The rhetorical challenge of making the moral case against torture

Buchenwald_Eisenhower_torture_demonstration_63511.jpgPictured: Concentration camp survivors demonstrate torture techniques for Eisenhower, Bradley and Patton

Jeff McMahan’s points in this interview from a couple of years ago are worth revisiting in light of President Trump’s apparent enthusiasm for torture. It’s appropriate to have an absolute legal ban on torture, and an absolute ban needs the support of a strong moral foundation. But that support cannot be found in an appeal to an implausibly absolutist position about the moral status of torture. A truly compelling moral case against torture may be extremely difficult to make in the present political climate.

As McMahan argues, almost everyone agrees that it is at least sometimes permissible to kill in self-defence. So given that dying is normally worse than temporary suffering, it’s hard to see why torture would always be morally impermissible, even in self-defence. It does not follow, however, that any act of torture has ever been or will ever be actually morally permissible — the unusual circumstances under which torture can be justified may simply never arise —  or that the law should ever permit or excuse acts of torture. In reality torture has almost always been wrongful, and measures short of an absolute legal prohibition on torture are unlikely to provide sufficient deterrence against wrongful torture. If a court can be persuaded that a given act of torture was morally justified, a degree of leniency may be appropriate; however, the law should not give the authorities reason to think that they can escape punishment for resorting to torture as long as they can provide a compelling excuse. “To effectively deter wrongful torture,” McMahan says, “the law should make anyone contemplating torture feel that if he does so he will be sacrificing himself for the sake of morality.”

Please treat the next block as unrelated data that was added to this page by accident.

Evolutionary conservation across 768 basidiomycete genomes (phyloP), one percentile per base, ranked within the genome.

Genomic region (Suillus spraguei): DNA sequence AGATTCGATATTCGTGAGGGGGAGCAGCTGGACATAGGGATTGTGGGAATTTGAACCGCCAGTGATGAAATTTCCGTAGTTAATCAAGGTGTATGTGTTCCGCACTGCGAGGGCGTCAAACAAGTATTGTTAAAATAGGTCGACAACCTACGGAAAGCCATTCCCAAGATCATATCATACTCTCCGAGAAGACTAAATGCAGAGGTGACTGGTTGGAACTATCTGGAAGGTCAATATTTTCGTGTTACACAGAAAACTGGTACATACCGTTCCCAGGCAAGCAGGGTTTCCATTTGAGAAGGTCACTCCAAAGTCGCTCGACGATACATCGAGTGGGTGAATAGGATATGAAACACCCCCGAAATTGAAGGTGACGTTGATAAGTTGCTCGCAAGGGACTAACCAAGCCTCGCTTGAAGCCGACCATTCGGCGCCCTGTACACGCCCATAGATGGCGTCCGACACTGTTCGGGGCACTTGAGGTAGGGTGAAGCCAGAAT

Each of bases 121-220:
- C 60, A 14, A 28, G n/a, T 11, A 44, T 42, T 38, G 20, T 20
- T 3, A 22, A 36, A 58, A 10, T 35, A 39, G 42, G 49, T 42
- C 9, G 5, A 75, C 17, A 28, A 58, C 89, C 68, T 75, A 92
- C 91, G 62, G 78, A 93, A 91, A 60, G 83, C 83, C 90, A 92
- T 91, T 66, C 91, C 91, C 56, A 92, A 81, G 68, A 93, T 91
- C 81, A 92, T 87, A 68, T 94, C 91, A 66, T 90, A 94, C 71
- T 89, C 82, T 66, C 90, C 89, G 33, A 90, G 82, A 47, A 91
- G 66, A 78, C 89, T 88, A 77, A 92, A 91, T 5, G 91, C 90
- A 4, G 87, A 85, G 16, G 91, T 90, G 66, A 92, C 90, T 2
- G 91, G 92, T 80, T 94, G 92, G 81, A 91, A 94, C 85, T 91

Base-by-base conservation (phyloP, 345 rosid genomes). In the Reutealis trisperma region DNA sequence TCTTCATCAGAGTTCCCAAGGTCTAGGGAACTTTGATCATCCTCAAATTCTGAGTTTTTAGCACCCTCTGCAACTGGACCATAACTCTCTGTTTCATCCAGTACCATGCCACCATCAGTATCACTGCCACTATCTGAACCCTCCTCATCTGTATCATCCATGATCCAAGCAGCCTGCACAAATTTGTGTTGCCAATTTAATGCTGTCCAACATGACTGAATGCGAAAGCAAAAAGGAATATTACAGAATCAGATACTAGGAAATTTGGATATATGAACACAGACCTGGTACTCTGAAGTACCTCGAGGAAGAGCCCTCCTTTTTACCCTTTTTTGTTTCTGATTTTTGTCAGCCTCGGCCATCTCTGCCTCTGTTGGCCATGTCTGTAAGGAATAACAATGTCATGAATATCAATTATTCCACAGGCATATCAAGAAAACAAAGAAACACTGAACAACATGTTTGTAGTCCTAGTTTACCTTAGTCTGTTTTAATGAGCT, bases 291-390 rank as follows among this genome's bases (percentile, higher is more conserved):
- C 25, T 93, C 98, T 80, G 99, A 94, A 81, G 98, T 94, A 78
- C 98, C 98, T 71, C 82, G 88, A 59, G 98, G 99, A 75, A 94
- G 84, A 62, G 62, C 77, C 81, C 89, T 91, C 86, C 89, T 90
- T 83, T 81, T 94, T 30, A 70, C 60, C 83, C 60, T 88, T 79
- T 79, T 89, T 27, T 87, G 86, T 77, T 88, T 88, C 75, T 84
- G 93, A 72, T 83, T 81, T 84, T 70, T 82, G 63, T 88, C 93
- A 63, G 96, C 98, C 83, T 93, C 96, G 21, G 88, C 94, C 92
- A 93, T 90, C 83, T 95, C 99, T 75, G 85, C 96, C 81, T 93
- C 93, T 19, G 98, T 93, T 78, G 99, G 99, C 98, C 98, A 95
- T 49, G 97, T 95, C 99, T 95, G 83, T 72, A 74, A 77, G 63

I find McMahan’s argument persuasive, but it leaves proponents of an absolute legal ban in a difficult spot just when the issue is more pressing than ever. The absolutist moral position “can seem morally obtuse, and therefore discrediting” to the absolutist legal position, but purely instrumental arguments that make no reference to human rights are not sufficient to support an absolute legal ban. By purely instrumental arguments, I have in mind arguments to the effect that torture does not produce reliable information, or that it fatally compromises potentially reliable sources of information. At most, these arguments establish that torture is usually not worth the bother; this is far short of establishing that torture should never be used. In order to reach that further conclusion, we need to appeal to something like a human right against wilful infliction of physical and psychological harm. And unless there is already widespread understanding and acceptance of human rights (in which case torture would be unlikely to arise as a political issue in the first place), it is difficult to articulate a plausible moral basis for instituting an absolute legal ban on torture in a catchy soundbite. Perhaps this difficulty helps to explain the otherwise bafflingly long life of torture as a live issue in contemporary American politics.

However, there is another, far more disturbing possibility to consider. Supporters of torture say it works; opponents say it doesn’t. It is usually assumed that this marks a point of disagreement between the two sides — that both sides have the same goals in mind, and that they disagree over the efficacy of torture as an instrument for achieving those goals (regardless of whether the matter of efficacy is morally dispositive). But there is one thing that torture works very well at, and that’s terrorizing the populace. In the past, I would have assumed that no one on the other side would explicitly endorse state terror as a legitimate policy aim for the US government. This no longer strikes me as a safe assumption.

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